Master’s Degree in Conservation and two years of professional experience or seven years of professional experience as a Conservator; work experience includes specialization in the conservation of Wooden Objects.
he Conservator reports directly to the head of the Conservation Unit within the Bureau of Historic Site and Park Services. This position, one of seven professional conservator titles, specializes in the care and restoration of wooden objects. All conservators are expected to adhere to the American Institute for Conservation’s Code of Ethics and Guidelines for Practice. Wooden objects include domestic and office furniture (upholstered and non-upholstered), case clocks, wagons and carriages, canoes, kayaks and small boats. Duties include, but are not limited to:
• Repairs damaged or abraded natural and decorative finishes on wooden objects, including a variety of clear and opaque coatings.
• Creates molds and casts ornament in “compo” or epoxy resin to repair losses or damaged elements.
• Repairs damaged or broken joints in wooden assemblies, including reinforcing blocks, and installs structural braces or supports.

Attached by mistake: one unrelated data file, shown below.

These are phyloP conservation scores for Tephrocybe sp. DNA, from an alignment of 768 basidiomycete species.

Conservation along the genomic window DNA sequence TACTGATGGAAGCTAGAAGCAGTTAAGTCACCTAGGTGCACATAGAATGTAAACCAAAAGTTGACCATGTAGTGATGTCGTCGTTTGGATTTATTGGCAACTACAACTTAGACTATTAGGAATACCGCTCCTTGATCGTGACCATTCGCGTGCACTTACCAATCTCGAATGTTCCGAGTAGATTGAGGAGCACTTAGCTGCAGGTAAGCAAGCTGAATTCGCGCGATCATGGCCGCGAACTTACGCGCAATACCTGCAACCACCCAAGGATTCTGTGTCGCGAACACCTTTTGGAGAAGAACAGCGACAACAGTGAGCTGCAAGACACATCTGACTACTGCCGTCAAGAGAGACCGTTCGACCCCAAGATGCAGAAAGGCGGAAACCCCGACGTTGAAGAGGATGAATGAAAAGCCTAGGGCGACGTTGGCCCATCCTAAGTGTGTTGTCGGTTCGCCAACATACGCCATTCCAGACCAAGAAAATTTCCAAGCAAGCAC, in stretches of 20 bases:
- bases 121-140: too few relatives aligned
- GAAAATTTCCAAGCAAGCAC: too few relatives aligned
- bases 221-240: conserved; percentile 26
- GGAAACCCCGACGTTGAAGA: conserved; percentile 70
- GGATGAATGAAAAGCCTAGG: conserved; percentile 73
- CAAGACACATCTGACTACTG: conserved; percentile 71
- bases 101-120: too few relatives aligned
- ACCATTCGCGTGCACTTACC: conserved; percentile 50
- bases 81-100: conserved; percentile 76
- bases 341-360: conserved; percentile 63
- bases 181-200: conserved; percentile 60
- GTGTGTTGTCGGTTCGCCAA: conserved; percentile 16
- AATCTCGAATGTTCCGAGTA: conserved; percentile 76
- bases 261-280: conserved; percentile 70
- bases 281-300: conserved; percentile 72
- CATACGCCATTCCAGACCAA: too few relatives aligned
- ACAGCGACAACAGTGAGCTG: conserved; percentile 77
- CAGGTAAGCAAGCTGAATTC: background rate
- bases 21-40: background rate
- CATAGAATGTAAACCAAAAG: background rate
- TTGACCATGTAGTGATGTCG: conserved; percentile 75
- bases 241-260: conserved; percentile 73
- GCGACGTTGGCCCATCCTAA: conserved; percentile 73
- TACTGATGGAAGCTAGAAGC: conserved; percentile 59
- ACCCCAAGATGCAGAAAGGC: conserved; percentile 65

• Prepares treatment plans, recommending and performing materials analyses.
• Documents conservation procedures in a treatment report. Treatment reports include a detailed narrative supplemented by photographs.
• Serves in an advisory capacity relating to the care, handling, use and display of objects, including those received on loan.
• Performs individual examinations of objects on display and in storage to assess condition and assist with setting treatment priorities.
• Assists with evaluating the merits of proposed acquisitions through detailed examination to assess condition and authenticity.
• Maintains cleanliness and proper care, handling and storage of materials and equipment within the laboratory.
• Obtains Safety Data Sheets for chemicals, properly labels containers and disposes of used chemicals in accordance with State and Federal laws and regulations.